But the bottom line is - the best vegan diet is one that is a whole plant-foods diet, not processed and not using heavy oils and sugars with no offsetting fiber (again the documentary Fed Up will explain the sad processed sugar situation to you as it pertains to tantalizing our taste buds at the dire expense of our health).

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Oct 18, 2014

How I define the soul of entrepreneurs: you change the world (part 3 of 3)

This is part three of a three-part series on entrepreneurship. The parts:

  1. 'Is it too late for me to start my own business?', and other sheepish questions (Lucky7 post)
  2. Who this new generation of aspiring entrepreneurs are and the new Golden Age of tech (Lucky7 post)
  3. How I define the soul of entrepreneurs: you change the world

Part Three

You create the future. Others dream about it, some write about it, many read about it. But the rare few actually create it. You are one of those rare people, and you are to be cherished by humanity for being so brave to define the future for all the rest.

"The reasonable man adapts himself to the world; the unreasonable one persists in trying to adapt the world to himself. Therefore all progress depends on the unreasonable man." - George Bernard Shaw (1856-1950)

You create the jobs. There is no company that anyone goes to work for that didn't have a brave creator at the beginning of it all. Your company can grow beyond you, but no one at your company today would be there if it were not for you giving birth.

You define the soul of the company. It was your unreasonableness, your "craziness", your dream, and, perhaps most importantly, your values that were seeded in its birth. Others can lead and tap into that soul, but if it weren't for you there would have been no soul in the first place.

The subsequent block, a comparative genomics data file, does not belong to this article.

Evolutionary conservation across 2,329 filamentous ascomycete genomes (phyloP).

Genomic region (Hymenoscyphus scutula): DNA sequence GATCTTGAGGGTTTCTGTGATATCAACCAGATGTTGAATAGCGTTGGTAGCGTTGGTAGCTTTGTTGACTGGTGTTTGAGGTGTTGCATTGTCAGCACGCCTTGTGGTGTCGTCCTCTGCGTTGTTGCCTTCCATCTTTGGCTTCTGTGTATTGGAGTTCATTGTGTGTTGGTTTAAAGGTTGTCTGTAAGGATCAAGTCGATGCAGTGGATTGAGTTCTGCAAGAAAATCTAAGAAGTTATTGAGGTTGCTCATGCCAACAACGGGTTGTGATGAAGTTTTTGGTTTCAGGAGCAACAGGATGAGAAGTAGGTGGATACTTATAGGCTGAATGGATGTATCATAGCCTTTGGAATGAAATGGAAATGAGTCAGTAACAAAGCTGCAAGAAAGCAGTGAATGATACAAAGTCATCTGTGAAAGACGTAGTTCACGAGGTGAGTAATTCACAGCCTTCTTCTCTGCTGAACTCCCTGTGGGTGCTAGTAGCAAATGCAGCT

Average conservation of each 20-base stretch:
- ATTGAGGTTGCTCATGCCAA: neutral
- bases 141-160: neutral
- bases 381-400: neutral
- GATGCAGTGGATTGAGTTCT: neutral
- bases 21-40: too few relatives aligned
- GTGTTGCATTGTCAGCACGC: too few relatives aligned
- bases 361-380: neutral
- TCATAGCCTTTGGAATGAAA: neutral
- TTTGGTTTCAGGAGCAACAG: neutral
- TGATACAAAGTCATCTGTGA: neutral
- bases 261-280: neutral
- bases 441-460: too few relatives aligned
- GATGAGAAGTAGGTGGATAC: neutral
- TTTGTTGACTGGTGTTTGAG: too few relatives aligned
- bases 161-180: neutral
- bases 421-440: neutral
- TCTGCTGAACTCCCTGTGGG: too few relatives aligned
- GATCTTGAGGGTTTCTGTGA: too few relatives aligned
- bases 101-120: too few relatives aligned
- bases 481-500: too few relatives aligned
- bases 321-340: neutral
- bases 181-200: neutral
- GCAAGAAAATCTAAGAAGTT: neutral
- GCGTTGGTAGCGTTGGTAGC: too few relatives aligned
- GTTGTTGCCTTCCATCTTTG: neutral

You know the triumphs and the defeats like no one else. You have ridden the emotional highs and lows like no one but other creators can understand. The company means more to you than it can mean to anyone else - because you were there at its inception. You were in the hospital room for its birth, along with perhaps a few other proud parents (your co-creators). The parent has the most history with the child, even when the child grows into an adult. It is easier to be the grandparent, cousin, or just the friend, acquaintance, or bystander.

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Oct 6, 2014

Dear Bazaarvoice, the love of a founder never dies

To: The Bazaarvoice team, both past and present

Dear Friends (for I consider each of you to be just that),

My most sincere thanks to each of you for some of the most memorable, fascinating, and uplifting days of my life over the course of the last decade.

As my time on the Bazaarvoice Board of Directors draws to a close today, I look back on what we achieved together since this company was created over nine years ago with a combination of pride and humility. Pride because together, we built something from the ground up that revolutionized how transparently commerce would be conducted. And we did it incredibly well, expanding all over the world and winning the trust of thousands of clients and many partners. Humility because I will never take for granted the great privilege it has been to lead, to serve, to learn from all of you, and to be part of our outstanding culture.